DIY Vermicomposting Bin | The Tiny Homesteaders

World Organic News
February 23, 2015

Like we don’t have enough going on, right?

I saw an add on for a vermicomposting class a few weeks ago. The Mrs. and I have been talking about possible businesses for the children to run and selling worms is one of them. In case you haven’t figured it out, vermicomposting is long-jargon for worm farming. My daughter and I went to the class at Denver Urban Homesteading (a business well worth checking out) and learned a lot from our teacher, Tara.

Here are some worm facts:

1.) Worms are hermaphrodites. They have both male and female parts. They cannot, however, mate with themselves. They need other worms to reproduce.

2.) Contrary to popular belief, if you cut a worm (this kind of worm, specifically) in half, it will not become two worms. A worm cut in half will die.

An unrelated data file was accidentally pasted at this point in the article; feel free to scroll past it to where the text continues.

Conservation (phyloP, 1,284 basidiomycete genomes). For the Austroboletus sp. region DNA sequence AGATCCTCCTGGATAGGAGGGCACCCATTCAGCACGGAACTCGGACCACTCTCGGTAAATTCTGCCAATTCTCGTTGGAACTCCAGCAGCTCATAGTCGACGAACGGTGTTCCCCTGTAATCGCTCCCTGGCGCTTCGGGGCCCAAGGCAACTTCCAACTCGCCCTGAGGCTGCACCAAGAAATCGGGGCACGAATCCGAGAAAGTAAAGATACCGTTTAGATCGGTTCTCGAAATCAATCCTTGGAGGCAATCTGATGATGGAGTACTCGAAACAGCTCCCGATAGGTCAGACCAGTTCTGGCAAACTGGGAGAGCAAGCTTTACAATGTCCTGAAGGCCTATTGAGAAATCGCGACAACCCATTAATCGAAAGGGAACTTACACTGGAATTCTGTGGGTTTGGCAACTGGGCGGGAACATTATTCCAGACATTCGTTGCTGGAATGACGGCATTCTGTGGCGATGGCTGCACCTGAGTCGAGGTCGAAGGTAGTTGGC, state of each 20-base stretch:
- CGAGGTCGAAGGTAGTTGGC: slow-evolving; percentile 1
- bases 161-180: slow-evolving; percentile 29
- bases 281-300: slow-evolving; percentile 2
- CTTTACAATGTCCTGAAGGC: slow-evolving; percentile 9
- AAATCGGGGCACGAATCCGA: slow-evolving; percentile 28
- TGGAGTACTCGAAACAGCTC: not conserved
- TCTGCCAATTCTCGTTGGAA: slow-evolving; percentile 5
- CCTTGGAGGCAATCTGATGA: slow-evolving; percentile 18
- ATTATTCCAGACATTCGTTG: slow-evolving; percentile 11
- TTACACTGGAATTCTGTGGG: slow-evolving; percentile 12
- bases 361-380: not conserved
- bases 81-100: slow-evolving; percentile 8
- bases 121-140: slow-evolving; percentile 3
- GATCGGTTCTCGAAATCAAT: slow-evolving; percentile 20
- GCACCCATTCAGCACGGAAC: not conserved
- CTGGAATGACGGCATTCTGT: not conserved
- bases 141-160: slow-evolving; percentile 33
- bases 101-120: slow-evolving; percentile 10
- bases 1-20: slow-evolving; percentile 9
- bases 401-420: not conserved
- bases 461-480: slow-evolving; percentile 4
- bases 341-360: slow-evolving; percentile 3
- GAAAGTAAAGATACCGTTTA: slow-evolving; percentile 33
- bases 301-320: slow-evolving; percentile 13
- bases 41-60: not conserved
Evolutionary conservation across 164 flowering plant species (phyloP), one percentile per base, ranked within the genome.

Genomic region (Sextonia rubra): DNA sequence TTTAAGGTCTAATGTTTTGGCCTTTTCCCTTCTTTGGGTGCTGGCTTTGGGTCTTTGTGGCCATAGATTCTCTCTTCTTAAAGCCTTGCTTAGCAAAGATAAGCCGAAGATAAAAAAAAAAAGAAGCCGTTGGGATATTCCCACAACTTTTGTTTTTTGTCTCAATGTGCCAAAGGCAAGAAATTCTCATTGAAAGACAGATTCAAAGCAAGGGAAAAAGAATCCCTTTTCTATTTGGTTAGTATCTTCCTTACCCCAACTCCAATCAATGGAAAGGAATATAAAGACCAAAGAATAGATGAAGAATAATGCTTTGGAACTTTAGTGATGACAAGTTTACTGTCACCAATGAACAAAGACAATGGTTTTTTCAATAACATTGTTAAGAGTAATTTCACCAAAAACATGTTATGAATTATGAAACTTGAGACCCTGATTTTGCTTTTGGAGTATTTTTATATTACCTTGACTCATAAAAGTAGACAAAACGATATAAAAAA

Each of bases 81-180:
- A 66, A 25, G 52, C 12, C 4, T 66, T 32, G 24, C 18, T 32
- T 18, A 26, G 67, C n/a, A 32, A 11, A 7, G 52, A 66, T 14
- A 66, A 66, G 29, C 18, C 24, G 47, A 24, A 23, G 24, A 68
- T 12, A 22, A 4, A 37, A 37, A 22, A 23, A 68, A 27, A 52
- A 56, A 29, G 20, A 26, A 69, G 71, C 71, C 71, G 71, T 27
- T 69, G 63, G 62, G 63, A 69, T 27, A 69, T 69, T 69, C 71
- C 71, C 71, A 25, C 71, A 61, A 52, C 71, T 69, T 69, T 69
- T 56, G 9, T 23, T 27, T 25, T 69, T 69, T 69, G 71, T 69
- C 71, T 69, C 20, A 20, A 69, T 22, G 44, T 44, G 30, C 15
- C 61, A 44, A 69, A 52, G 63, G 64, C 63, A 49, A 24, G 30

3.) You shouldn’t put night crawlers in a small composting bin. They need distance to perform their work. Red Wrigglers work best for composting.

The idea is to start off with a small worm bin in the house. As of now, I’ve got $40.00 tied up in this including the class, which provided us with the red wrigglers. The bin stays inside. It needs a stable environment with temperatures between 50°F and 70°F degrees. And it doesn’t stink. Well, not if you do it right.

I stopped by Chinamart and picked up two three gallon tubs. These are just the smaller versions of the ones that you likely have stuff stored in your garage. My drill was dead, so I cut holes with my knife. Probably not the best choice, nor does it look great. I’d keep the holes smaller than the ones that I did, especially if you’re doing it in an area that has mouse traffic. Smaller holes would keep them out.